Have your say on what Higland Council should cut
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THE public is set to be asked again by Highland Council what services it should cut in a bid to make future savings of almost £30 million.
The local authority is poised to carry out another major consultation seeking the views of residents on a range of possible cash-saving measures as it sets out to save £29.7 million from next year up until 2015.
And taxpayers will be invited to offer their opinions on everything from replacing normal street lights with low energy bulbs, charging parents for the hire and repair of musical instruments for children receiving tuition at schools and reviewing the letting charges which schools charge for venues, including janitorial overtime.
In a report to the council, finance manager Brian Porter has estimated pushing through those three changes alone could save a total of £502,000 over two years.
Residents could also be asked whether an estimated £25,000 saving could be made next year by scrapping lunches during council staff training days.
In 2010, the previous Independent-led administration partnered by the Lib Dems and Labour, carried out a similar exercise when it undertook a three-month public consultation and drew up a hit list of 70 possible cuts in a bid to make savings of more than £40 million.
Fewer bin collections, an increase in the cost of school dinners and switching off street lights were among the measures which were tabled and implemented.
Highland councillors will be asked to back the consultation plan proposed by the SNP, Liberal Democrat and Labour administration at a meeting in Inverness today (Thursday).
Dave Fallows, the finance, housing and resources committee chairman, said the 41 savings proposals in the report to the authority would probably be in the consultation but said some could be removed and others added if need be.
He said there had been considerable interest from the public in participating last time around but stressed the final decisions would still be made by councillors because it was what they were paid for.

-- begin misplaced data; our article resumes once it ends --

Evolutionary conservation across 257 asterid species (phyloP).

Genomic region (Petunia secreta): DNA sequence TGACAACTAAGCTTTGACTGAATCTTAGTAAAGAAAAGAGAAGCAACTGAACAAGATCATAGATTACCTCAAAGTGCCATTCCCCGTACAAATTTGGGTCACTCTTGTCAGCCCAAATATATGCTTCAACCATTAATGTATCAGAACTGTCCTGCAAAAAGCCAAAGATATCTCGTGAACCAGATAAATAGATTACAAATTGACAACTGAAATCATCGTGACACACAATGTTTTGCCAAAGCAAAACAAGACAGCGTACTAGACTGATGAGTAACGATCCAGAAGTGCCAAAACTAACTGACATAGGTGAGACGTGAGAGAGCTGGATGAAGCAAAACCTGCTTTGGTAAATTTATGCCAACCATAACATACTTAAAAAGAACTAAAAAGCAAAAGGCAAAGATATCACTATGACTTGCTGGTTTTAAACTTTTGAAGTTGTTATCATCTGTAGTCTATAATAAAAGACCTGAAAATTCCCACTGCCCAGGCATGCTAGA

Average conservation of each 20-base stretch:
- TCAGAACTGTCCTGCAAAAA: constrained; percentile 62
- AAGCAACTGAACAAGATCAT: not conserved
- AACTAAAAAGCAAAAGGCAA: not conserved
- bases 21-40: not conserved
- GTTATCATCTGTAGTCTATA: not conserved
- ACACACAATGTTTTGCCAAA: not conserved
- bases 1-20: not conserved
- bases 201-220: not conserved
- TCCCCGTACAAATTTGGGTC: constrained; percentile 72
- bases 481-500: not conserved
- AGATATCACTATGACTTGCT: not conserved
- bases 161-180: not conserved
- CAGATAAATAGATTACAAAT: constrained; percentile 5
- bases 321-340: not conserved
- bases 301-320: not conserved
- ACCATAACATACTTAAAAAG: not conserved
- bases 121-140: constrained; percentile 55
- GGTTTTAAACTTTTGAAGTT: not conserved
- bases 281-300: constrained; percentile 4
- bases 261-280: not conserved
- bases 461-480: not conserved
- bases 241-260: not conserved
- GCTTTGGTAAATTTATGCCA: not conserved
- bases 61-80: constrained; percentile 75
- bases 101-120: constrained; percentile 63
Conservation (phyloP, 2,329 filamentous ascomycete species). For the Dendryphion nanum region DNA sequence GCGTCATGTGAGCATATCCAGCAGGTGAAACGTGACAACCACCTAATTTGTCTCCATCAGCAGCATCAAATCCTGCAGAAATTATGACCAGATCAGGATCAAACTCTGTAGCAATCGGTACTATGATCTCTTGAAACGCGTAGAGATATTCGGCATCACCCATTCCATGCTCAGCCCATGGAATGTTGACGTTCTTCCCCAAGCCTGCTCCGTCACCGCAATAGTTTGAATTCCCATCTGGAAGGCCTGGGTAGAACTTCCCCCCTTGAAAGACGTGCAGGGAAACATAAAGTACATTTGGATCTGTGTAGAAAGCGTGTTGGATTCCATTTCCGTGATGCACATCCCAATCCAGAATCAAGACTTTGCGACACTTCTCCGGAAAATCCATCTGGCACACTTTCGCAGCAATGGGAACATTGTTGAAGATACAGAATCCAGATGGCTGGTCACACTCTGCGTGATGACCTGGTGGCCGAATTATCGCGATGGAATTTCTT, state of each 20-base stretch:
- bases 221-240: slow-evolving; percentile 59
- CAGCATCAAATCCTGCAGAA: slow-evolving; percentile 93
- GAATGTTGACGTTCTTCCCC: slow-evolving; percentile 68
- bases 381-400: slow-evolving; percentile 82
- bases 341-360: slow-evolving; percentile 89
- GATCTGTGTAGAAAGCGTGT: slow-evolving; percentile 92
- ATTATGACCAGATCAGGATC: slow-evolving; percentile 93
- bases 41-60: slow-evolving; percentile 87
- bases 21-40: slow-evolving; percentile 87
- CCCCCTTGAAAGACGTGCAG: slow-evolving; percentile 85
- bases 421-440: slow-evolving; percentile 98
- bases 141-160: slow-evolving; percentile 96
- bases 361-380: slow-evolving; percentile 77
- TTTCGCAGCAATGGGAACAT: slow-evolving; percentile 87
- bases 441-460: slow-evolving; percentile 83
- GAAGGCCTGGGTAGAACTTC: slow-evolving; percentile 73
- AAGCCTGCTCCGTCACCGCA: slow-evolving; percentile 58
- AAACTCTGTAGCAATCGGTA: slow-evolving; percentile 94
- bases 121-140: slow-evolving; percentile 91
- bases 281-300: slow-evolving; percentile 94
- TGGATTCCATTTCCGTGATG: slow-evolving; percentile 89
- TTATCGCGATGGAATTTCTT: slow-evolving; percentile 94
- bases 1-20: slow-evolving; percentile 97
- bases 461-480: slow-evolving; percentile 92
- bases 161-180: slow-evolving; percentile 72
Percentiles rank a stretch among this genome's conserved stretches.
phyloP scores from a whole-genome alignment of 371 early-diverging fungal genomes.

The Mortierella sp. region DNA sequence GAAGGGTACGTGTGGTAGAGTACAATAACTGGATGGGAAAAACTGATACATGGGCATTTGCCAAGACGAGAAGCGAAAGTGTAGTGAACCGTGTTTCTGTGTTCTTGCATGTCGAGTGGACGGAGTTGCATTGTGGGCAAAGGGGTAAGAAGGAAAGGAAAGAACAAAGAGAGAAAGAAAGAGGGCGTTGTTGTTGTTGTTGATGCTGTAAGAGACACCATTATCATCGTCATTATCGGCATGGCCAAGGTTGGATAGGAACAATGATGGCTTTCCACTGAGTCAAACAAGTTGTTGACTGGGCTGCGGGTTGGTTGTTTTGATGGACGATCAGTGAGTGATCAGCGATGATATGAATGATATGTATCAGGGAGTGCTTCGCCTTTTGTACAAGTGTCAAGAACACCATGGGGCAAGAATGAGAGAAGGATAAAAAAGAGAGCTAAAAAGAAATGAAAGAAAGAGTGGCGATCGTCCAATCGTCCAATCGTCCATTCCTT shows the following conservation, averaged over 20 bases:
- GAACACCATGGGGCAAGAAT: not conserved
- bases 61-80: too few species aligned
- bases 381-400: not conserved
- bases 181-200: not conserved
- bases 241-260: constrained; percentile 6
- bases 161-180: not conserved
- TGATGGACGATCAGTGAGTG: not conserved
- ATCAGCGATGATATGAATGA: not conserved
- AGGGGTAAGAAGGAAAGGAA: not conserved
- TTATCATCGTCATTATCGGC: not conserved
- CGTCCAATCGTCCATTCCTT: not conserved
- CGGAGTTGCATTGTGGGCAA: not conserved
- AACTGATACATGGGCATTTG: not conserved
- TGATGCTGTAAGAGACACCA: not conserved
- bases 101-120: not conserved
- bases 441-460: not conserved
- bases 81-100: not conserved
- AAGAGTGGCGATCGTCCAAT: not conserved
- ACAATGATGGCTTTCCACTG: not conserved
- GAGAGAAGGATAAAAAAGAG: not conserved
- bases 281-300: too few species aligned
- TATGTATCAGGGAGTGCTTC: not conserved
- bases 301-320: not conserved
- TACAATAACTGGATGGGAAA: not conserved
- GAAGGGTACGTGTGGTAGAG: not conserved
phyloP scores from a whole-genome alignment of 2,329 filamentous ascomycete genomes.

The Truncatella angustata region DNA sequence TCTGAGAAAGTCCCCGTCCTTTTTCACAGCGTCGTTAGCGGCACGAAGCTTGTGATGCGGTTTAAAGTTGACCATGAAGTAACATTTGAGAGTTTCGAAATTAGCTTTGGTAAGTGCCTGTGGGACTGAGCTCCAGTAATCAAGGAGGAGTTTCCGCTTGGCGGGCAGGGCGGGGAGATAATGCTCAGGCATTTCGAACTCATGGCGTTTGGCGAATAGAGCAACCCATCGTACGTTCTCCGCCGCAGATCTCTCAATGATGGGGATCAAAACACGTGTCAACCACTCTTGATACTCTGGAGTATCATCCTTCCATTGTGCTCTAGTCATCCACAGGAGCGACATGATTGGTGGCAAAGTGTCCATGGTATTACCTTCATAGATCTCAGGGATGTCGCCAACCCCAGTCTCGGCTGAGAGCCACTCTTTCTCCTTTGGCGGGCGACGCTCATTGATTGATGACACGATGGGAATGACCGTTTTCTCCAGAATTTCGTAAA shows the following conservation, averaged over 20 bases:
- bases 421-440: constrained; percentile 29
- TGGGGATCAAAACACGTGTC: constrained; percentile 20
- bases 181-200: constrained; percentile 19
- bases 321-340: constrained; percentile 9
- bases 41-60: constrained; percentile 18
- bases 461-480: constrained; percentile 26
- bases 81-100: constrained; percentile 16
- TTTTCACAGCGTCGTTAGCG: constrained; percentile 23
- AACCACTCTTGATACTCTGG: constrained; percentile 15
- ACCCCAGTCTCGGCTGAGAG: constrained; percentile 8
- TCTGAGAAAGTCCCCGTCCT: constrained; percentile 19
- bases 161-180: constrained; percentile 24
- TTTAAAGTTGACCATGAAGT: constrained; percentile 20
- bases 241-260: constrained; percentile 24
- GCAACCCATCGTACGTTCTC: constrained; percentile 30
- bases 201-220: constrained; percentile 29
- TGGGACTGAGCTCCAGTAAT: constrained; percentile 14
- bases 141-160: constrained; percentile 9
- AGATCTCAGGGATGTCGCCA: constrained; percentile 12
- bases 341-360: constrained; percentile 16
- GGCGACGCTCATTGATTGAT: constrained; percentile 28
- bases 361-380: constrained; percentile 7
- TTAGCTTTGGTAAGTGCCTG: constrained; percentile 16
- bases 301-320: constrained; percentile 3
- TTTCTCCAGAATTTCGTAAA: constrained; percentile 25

“The feedback which was received was considered really useful,” said Councillor Fallows. “The likelihood is that it will be run along similar lines and we want to find out what peoples’ views are. When we come to do the consultation we need to have the fullest information that we can present and the public are very much part of the process.
“Eventually we will be looking to get a clear sense and views as to what is important and what isn’t.”
Cllr Fallows added it was also going to discuss how it could improve the consultation for participants.
The consultation would be held in August and September and involve a survey of the council’s Highland Citizens’ Panel which involved more than 2,000 volunteers last time around.
A list of where the possible cuts could be made would be published on the authority’s website and comments invited, while discussions could be held during the council’s regular ward forum events.
A “budget blog” could also be used to give updates but the coalition does not want to produce mass copies of the consultation document so the exercise itself does not run up high costs.
The public responses would be analysed from October onwards and the final budget decisions made by councillors in either December or early next year.
In February the council approved a £602 million budget for this year, which included savings of £18.6 million.
It had anticipated savings of almost £40 million between 2013 and 2015 would be needed. But that forecast has now brightened and fallen by about £10 million because of several factors including underspends on loan charges, a projected increase in Council Tax collection rates and less cash required for budget pressures.
During the last consultation letters were sent to 14,000 Highland households asking people to make their views known with community groups and businesses also taking part.
It prompted 9,000 comments through ward forums, letters and e-mails while 26 petitions were received in support for facilities and services.
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